I stayed in Kansas for a couple of days after the race to take part in the World’s Largest Community Workout. As you may remember, last year I was fortunate to meet the Lawrence institution by the name of RedDog. Don ‘RedDog’ Gardner has been running community workouts, called Dog Days, in Lawrence since 1984. The hour long Dog Day workouts are held three times a day – 6am, midday and 6pm – 6 days a week throughout the summer, and are free and open to all – and last year was able to go and see a workout for myself. I was blown away both by the sheer numbers (there had to be about 500 participants) and also the range of people there – from toddlers, to grandparents, of all shapes and sizes, backgrounds, and physical abilities.  And it is all down to one man, whose selfless, altruistic actions are helping to bring sport and physical activity into the lives of the Lawrence community. Unfortunately the World’s Largest Community Workout had to be postponed due to bad weather, and is now due to take place on 15 June. I hope that as many people as possible take part, and make Red Dogs’ Workout a model for all to follow.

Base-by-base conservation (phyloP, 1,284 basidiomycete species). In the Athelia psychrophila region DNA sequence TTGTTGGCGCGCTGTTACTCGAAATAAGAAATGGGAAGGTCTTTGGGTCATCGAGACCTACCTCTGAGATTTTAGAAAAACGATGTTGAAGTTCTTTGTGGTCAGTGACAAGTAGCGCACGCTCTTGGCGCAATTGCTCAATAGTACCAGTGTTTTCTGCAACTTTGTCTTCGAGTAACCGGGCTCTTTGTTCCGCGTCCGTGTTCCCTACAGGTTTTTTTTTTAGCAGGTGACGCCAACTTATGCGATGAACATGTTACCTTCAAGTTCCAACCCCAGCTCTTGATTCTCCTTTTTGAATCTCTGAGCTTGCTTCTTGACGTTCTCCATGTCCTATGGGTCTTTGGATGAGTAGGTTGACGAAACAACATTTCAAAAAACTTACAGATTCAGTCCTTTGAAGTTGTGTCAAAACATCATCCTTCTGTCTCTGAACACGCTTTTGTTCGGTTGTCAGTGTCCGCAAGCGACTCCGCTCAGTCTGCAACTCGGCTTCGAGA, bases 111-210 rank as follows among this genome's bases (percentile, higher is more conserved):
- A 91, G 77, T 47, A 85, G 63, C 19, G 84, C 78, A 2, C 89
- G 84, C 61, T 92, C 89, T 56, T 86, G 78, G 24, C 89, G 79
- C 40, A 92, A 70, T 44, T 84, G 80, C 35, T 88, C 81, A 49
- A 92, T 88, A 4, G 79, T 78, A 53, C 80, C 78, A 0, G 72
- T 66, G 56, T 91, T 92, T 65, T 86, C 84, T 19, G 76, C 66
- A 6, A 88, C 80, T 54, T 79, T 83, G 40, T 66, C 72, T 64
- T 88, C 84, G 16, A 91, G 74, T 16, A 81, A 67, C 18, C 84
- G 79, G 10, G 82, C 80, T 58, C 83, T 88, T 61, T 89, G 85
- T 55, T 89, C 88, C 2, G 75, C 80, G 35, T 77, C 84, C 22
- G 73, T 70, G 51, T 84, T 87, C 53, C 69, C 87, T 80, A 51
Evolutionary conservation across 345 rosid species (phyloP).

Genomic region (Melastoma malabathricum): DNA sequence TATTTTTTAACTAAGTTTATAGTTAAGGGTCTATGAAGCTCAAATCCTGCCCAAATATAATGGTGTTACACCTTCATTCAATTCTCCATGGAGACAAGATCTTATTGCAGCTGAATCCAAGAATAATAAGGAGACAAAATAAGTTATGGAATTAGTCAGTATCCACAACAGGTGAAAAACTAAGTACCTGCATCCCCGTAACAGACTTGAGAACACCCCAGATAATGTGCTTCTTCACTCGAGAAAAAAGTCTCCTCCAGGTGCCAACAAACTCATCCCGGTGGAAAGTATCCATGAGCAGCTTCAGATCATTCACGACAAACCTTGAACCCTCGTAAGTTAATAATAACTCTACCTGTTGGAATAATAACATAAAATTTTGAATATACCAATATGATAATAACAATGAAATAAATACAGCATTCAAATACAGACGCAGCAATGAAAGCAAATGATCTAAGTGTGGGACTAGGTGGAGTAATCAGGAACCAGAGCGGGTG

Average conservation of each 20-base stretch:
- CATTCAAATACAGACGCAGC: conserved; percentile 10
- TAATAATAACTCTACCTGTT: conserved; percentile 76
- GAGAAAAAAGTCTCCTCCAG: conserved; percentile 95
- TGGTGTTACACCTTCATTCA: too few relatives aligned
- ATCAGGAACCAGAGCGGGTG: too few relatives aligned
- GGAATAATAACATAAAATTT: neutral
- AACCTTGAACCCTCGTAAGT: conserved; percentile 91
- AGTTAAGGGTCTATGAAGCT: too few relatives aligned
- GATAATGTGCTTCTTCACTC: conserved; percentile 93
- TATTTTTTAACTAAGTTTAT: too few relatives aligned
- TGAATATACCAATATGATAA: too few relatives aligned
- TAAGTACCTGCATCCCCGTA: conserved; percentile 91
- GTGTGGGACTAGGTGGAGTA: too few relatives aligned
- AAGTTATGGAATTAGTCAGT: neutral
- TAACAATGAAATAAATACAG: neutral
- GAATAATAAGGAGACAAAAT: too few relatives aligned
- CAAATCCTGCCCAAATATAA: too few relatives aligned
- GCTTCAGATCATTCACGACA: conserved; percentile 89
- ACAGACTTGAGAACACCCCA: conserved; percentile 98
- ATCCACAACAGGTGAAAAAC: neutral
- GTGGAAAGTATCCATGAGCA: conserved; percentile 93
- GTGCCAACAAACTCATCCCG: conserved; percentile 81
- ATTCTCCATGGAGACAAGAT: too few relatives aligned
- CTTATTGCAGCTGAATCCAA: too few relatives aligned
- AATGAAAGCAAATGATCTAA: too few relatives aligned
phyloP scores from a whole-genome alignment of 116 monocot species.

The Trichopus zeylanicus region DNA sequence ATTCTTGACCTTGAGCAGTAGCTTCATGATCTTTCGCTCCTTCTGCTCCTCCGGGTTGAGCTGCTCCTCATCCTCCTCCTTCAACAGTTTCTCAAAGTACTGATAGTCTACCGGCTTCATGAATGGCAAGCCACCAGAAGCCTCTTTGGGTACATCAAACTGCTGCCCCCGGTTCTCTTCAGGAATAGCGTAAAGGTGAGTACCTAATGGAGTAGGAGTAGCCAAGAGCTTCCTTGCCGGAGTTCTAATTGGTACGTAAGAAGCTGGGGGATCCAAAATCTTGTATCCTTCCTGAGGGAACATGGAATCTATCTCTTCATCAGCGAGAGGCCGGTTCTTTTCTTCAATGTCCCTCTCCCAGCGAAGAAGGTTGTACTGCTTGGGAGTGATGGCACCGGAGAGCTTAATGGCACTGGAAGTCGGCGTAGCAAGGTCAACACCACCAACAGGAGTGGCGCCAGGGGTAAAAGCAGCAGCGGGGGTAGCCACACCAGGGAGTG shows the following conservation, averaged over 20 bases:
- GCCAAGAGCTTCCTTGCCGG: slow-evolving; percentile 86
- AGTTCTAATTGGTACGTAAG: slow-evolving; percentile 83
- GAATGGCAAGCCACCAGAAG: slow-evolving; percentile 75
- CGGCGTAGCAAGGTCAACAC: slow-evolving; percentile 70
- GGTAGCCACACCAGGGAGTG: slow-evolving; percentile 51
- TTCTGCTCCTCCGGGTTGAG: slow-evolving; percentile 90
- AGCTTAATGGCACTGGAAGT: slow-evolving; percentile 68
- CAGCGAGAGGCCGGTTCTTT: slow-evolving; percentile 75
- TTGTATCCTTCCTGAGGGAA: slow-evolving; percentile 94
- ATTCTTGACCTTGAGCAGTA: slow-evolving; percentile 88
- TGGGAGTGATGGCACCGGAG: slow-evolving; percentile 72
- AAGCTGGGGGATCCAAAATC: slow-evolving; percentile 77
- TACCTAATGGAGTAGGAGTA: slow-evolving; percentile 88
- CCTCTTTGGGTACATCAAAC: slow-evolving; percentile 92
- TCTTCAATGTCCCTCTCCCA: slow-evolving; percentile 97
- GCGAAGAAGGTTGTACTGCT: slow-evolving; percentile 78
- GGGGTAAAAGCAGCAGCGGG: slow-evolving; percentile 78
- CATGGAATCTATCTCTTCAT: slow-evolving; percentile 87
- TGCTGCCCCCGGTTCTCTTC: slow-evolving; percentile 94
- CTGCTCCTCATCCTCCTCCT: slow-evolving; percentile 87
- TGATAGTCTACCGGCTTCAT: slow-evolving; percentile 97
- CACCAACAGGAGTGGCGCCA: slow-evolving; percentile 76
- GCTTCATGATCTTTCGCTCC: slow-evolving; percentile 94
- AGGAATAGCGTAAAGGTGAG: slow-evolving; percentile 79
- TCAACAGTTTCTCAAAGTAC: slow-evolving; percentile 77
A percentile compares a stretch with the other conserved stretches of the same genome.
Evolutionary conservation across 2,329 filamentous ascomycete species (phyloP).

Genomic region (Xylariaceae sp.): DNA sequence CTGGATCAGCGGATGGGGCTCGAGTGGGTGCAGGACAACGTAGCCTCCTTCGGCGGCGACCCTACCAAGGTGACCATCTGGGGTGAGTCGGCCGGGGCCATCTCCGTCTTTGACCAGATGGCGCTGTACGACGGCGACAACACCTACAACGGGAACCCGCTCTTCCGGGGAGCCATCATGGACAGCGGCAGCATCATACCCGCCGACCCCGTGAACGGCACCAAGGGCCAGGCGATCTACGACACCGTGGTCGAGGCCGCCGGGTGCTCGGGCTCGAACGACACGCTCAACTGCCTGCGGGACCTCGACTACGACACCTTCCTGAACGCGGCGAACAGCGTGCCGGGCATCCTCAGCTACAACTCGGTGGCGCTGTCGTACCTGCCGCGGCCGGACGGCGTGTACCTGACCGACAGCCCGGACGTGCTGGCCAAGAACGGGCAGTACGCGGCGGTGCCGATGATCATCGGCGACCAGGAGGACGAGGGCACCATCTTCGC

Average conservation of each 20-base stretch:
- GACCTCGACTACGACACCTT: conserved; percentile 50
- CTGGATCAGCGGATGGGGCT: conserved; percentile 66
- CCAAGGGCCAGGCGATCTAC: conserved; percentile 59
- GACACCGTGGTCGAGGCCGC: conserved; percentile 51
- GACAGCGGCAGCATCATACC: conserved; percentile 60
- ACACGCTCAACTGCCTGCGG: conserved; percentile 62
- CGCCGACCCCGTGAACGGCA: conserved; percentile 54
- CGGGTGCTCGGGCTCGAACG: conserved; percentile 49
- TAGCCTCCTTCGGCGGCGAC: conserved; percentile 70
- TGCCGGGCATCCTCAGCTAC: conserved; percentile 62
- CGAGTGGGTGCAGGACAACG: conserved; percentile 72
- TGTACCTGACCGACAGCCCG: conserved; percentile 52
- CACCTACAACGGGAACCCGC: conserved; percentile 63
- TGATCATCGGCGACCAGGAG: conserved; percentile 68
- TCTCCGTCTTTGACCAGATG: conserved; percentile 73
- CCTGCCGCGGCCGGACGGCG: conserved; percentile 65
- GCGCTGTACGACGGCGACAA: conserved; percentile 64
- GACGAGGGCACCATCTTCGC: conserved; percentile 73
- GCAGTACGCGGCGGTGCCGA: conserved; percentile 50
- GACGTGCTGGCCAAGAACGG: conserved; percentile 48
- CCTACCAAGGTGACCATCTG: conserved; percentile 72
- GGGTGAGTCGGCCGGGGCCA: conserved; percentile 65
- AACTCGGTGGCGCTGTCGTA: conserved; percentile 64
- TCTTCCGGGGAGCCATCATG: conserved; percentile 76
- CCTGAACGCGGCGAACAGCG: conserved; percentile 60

A huge great big THANKS goes out to Ryan Robinson, his wonderful wife Jenni, their sons Hunter, Hayden and Hudson – and their extended family – for organising such a great event, but also being such fantastic hosts. As always, i waqnt to applaud the rest of the committee –  the majority of whom are volunteers – whose energy and commitment are unwavering. Also, thanks to the ‘Ironman Band’ for making ‘rock’ and (the Blazeman) roll the 4th triathlon discipline, and to all the amateurs who joined me and the other pros in proving that there really is no place like home!